I like my political leaders to be one-quarter aspirational and three-quarters grounded in reality. Mayors, like business leaders, need to look out for good opportunities, adapt to changing environments and set the course with long-range planning. Mostly we ask them to be predictable, conservative in a sense and follow reasonable plans.

In love with a place

Be still, my beating heart! I’m sitting at the table in the house at the lake. The sunlight is shading the mountains pink and gray and the stillness of frozen swamps and a soft crackle from the woodstove makes me want to freeze this moment as well.

I love this place. 

I love its subtle isolation — a couple hours from town but miles from Internet or phone signals.

I love its cozy crowded nights with friends out for the weekend. 

Keep your heart healthy: there’s a lot you can do

The well known phrase “knowledge is power” is an appropriate one to apply to cardiac disease and its preventable risk factors. The Alaska Bureau of Vital Statistics reported that in 2011 the leading cause of death on the southern Kenai Peninsula was heart disease. According to the National Institutes of Health, it is also the leading cause of death in the United States. 

HCOA facing wave of change

It is with deep gratitude that I have submitted my letter of resignation to the board of directors for Homer Council on the Arts, effective June 30, 2015. 

Opportunity is the operative word of the HCOA mission: providing opportunities for everyone in the community to experience and participate in the arts. And opportunity is what HCOA has so graciously offered me. I have learned so much, grown so much, and discovered the art of administration. I want to thank the HCOA board and the people of Homer for embracing me with warm and welcoming arms.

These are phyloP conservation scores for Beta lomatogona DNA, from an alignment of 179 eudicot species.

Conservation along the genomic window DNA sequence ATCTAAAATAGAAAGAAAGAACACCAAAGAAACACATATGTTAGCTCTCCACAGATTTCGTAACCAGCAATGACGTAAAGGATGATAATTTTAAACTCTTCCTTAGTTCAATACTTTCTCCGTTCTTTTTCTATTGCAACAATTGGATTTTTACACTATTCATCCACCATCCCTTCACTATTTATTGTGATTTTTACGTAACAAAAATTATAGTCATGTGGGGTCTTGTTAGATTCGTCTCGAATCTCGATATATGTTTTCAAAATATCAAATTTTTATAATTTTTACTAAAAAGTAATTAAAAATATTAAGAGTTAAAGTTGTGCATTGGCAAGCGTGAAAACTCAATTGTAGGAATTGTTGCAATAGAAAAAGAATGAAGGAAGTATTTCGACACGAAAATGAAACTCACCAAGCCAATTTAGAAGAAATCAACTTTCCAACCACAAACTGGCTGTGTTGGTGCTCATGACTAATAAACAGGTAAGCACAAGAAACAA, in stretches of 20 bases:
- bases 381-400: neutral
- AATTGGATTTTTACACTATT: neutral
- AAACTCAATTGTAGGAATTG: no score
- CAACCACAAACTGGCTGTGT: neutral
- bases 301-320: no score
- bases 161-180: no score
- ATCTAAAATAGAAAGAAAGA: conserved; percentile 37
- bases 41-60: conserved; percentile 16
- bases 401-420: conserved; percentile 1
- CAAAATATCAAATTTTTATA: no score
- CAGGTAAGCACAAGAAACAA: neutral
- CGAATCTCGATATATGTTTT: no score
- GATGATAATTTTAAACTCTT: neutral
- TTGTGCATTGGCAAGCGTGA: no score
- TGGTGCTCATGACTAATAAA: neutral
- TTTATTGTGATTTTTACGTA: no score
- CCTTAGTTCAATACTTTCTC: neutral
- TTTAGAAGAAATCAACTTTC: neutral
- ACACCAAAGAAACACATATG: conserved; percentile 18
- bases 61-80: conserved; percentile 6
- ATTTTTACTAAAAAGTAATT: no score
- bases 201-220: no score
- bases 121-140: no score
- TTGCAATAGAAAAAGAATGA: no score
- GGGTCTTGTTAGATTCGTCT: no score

Preventing childhood trauma will improve health of community

Editor’s Note: MAPP (Mobilizing for Action through Planning & Partnerships) is a local coalition that aims to use and build upon our strengths to improve our individual, family, and community health. Health is defined broadly to include cultural, economic, educational, environmental, mental, physical, and spiritual health.  

 

Time to empower, employ next generation

Alaska is one of the most productive commercial fishing economies on the planet. More than five billion pounds of seafood were pulled from the waters surrounding Alaska in 2012. This world-class catch generated $1.7 billion in Alaska ex-vessel value and earned Alaska the title of top U.S. seafood producer. We provide more than 55 percent of U.S. domestic seafood production. That’s nearly four times more seafood than the next largest seafood producing state.

Engine trouble brings TOTE ship into bay

It was probably the shortest job in the business. Marine pilot Captain Donal Ryan took the M/V Midnight Sun out of its anchorage off the tip of the Homer Spit to the pilot station near the green navigational buoy. From getting out of his car in the parking lot near the Salty Dawg to getting back in, the whole operation took only an hour. Ryan boarded the 839-foot vessel and ascended 10 flights of stairs to the bridge.